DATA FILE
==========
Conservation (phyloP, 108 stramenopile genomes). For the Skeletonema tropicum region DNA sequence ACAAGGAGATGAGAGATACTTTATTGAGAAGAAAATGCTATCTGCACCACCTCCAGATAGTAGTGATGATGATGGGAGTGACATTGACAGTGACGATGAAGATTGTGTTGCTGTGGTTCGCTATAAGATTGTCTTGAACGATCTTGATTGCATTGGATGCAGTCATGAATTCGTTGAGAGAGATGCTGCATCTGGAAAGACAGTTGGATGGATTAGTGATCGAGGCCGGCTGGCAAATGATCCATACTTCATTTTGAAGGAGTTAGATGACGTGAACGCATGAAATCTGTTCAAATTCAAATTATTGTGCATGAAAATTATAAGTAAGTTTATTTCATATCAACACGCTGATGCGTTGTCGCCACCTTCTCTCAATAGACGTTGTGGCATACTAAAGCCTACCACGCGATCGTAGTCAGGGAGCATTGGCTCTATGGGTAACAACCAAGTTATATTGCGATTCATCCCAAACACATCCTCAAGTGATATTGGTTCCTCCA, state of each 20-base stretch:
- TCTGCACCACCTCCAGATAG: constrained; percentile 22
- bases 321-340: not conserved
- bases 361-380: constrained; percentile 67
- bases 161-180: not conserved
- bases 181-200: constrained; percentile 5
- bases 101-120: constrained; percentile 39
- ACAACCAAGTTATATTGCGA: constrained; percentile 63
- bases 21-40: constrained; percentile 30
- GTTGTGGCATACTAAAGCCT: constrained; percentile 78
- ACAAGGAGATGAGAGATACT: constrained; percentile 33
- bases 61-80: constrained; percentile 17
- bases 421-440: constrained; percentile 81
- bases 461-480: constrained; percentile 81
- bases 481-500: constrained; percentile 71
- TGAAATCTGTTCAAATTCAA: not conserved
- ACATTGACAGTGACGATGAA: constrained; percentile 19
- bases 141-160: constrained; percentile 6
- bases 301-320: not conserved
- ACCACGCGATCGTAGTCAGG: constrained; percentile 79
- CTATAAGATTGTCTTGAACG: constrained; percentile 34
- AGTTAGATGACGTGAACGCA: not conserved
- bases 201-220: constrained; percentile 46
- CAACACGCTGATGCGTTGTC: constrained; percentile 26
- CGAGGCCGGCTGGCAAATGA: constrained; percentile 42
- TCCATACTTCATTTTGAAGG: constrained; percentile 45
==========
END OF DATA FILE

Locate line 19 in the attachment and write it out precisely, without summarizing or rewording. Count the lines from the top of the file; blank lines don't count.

- bases 301-320: not conserved